VMware Fusion 3 Offers -Snow Leopard,' Windows 7 Support
VMware is planning to release its updated Fusion 3 virtualization software for Apple's Mac and the Mac OS X. The latest version of VMware Fusion offers support for Apple's recently released Snow Leopard and supports the upcoming Microsoft Windows 7. Fusion 3 also supports graphics such as OpenGL 2.1 and DirectX 9.0c.VMware is preparing to release the latest version of its Fusion virtualization software for the Mac, which now includes support for Apple's recently released Mac OS X 10.6 "Snow Leopard" and Microsoft's soon-to-be-released Windows 7 operating system. On Oct. 6, VMware announced it would start selling Fusion 3 on Oct. 27. The virtualization software is already available for pre-order through VMware's own Website, the Apple Online Store and Amazon.com for $79.99. Those users looking to upgrade from previous versions of Fusion can purchase the software for $39.99.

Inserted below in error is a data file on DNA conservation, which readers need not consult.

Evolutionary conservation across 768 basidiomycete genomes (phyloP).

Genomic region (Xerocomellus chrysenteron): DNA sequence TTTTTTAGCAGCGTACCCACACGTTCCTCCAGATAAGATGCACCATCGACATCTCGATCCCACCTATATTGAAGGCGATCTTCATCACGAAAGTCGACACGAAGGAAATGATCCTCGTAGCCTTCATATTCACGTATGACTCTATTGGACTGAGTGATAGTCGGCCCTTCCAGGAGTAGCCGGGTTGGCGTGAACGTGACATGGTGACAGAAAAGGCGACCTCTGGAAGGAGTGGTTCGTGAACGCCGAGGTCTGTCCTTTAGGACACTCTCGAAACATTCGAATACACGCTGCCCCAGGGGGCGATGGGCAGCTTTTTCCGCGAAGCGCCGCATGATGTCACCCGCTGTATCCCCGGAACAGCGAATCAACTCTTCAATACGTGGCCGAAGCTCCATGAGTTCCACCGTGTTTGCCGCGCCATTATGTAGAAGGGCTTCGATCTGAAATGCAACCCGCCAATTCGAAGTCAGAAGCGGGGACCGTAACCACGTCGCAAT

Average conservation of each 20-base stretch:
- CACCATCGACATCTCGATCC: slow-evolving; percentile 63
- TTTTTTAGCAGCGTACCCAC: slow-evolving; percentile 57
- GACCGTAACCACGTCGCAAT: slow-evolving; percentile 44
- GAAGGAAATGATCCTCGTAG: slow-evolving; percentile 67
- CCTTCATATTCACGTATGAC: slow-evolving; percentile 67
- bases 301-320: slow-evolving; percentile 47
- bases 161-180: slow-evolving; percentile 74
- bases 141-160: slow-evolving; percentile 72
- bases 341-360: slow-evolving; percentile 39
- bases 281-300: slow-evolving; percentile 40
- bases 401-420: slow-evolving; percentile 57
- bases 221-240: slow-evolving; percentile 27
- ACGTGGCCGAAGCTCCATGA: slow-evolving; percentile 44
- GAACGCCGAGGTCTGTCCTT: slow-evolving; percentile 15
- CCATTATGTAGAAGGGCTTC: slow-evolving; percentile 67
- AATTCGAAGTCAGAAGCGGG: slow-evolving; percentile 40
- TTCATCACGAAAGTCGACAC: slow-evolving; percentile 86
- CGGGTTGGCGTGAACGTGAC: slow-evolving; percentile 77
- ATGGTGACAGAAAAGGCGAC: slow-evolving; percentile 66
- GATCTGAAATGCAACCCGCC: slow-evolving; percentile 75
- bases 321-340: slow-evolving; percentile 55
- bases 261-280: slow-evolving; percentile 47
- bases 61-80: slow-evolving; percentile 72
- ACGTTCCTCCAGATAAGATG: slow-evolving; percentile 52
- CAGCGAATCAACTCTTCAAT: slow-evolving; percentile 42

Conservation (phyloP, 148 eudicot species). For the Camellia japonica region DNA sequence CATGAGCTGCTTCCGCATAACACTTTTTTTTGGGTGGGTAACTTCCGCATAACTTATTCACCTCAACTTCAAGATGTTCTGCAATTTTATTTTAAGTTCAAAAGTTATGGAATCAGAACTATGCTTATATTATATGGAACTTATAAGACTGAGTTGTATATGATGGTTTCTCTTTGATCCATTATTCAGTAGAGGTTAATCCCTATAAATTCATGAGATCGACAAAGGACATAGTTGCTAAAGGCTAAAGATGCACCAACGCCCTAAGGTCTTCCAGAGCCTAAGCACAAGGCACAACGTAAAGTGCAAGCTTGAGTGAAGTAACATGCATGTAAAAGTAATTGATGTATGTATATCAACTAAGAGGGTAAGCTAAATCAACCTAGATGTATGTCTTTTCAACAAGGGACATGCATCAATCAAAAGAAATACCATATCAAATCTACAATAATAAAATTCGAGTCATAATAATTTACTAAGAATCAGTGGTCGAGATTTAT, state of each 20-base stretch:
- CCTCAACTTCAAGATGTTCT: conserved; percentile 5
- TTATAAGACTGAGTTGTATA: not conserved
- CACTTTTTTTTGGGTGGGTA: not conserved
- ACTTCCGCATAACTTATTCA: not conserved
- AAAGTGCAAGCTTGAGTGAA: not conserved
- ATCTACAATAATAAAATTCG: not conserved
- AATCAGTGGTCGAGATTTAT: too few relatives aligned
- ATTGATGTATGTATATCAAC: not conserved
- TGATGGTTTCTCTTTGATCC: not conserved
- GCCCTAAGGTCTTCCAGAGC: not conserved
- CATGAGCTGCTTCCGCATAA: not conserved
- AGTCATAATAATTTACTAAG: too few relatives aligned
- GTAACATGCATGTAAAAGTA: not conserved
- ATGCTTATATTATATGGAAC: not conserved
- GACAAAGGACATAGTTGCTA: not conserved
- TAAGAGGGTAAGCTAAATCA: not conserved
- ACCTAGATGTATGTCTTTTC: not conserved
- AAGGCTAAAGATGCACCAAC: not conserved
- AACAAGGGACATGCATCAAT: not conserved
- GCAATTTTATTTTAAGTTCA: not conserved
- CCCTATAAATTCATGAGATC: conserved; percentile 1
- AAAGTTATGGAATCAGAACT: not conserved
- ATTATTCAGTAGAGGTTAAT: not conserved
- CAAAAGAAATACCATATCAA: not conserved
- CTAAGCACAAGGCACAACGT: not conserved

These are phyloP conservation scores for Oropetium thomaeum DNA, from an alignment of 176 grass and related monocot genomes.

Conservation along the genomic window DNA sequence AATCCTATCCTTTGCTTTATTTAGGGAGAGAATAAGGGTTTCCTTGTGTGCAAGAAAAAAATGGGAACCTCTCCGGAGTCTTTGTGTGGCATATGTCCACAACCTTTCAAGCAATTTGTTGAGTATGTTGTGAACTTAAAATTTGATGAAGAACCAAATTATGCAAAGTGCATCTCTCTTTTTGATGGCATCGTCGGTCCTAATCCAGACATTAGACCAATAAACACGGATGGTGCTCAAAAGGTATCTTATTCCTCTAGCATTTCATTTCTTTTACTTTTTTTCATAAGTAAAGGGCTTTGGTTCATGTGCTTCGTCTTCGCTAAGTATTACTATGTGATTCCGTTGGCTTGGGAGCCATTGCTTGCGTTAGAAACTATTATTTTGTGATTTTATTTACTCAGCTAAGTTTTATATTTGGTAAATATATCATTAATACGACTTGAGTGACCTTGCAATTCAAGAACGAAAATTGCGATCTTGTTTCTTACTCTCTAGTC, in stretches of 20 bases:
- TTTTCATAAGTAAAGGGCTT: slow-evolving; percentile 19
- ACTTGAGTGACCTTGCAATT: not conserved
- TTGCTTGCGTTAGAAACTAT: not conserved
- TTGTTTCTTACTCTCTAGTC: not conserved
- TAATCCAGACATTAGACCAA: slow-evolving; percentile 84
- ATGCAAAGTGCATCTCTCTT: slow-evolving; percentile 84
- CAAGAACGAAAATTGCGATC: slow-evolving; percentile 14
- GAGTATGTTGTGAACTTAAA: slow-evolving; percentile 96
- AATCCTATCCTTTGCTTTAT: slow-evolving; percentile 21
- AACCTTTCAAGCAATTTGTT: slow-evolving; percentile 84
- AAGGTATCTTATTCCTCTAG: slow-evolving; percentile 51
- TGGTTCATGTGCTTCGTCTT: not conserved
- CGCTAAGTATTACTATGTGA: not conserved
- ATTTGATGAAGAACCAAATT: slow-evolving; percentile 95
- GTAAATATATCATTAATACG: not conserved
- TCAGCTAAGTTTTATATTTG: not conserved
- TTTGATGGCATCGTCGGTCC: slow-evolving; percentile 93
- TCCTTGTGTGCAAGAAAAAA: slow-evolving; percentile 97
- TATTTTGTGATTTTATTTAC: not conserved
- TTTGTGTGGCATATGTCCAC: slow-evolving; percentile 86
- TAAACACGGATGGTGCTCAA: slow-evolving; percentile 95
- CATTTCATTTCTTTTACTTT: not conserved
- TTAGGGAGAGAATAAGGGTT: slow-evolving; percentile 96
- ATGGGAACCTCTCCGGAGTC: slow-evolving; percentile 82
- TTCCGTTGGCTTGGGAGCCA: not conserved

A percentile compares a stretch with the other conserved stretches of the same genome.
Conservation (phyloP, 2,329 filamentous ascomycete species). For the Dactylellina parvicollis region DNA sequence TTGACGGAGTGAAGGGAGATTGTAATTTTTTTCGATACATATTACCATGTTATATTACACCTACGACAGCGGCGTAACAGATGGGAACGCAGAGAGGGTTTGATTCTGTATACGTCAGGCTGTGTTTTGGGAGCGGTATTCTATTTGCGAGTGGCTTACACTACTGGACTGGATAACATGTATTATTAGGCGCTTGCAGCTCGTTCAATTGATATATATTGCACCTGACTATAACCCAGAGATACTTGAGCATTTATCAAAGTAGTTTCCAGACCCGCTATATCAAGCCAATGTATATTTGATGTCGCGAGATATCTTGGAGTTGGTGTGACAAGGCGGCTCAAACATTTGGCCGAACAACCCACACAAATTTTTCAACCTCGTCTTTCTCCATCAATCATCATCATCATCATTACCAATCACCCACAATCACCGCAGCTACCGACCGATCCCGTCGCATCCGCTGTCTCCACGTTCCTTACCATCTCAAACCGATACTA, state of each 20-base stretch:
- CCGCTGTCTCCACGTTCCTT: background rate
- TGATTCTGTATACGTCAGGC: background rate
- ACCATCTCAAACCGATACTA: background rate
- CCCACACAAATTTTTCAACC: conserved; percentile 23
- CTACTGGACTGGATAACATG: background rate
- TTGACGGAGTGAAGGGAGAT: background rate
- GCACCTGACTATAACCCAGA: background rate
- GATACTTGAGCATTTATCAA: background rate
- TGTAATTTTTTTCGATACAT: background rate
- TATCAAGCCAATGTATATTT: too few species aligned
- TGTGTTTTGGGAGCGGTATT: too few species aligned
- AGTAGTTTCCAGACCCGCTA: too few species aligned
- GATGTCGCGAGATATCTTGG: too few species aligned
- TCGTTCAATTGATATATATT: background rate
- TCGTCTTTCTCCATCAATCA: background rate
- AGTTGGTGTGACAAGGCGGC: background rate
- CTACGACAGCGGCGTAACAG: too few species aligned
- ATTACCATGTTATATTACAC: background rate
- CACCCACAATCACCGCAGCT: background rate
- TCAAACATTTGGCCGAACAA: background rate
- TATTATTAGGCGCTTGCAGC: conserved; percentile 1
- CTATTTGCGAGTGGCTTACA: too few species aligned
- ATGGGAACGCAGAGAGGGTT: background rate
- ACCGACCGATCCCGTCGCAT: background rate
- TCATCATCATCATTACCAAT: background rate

Right now, there are a handful of companies that offer desktop virtualization software that allows Mac users to run Windows within a separate virtualized partition. In addition to VMware, Parallels sells its own Desktop 4.0 Switch to Mac software. Parallels recently updated its offering in August. Apple Website. VMware is offering more than 50 new features with the release of Fusion 3. The most important is support for Apple's Snow Leopard. Fusion 3 uses a new, 64-bit core virtualization engine and offers native support for the 64-bit kernel, which VMware claims offers better Windows performance on the Mac. In addition, VMware Fusion 3 supports Windows 7, which is slated for release on Oct. 22, as well as the Windows Aero user interface and the Flip 3D navigation feature. For gamers and PC enthusiasts, the Fusion 3 software offers support for both OpenGL 2.1 and Microsoft's DirectX9.0c Shader Model 3 graphics, which allows users to run Windows games and other applications on the Mac. Finally, VMware Fusion 3 offers a new type of migration tool that can move a snapshot of their PC to a virtual machine within the Mac. The migration tool uses an installer and a four-digit code that allows the migration to happen automatically across the network. The Website Ars Technica has a comprehensive rundown on the how the PC-to-Mac migration technology works.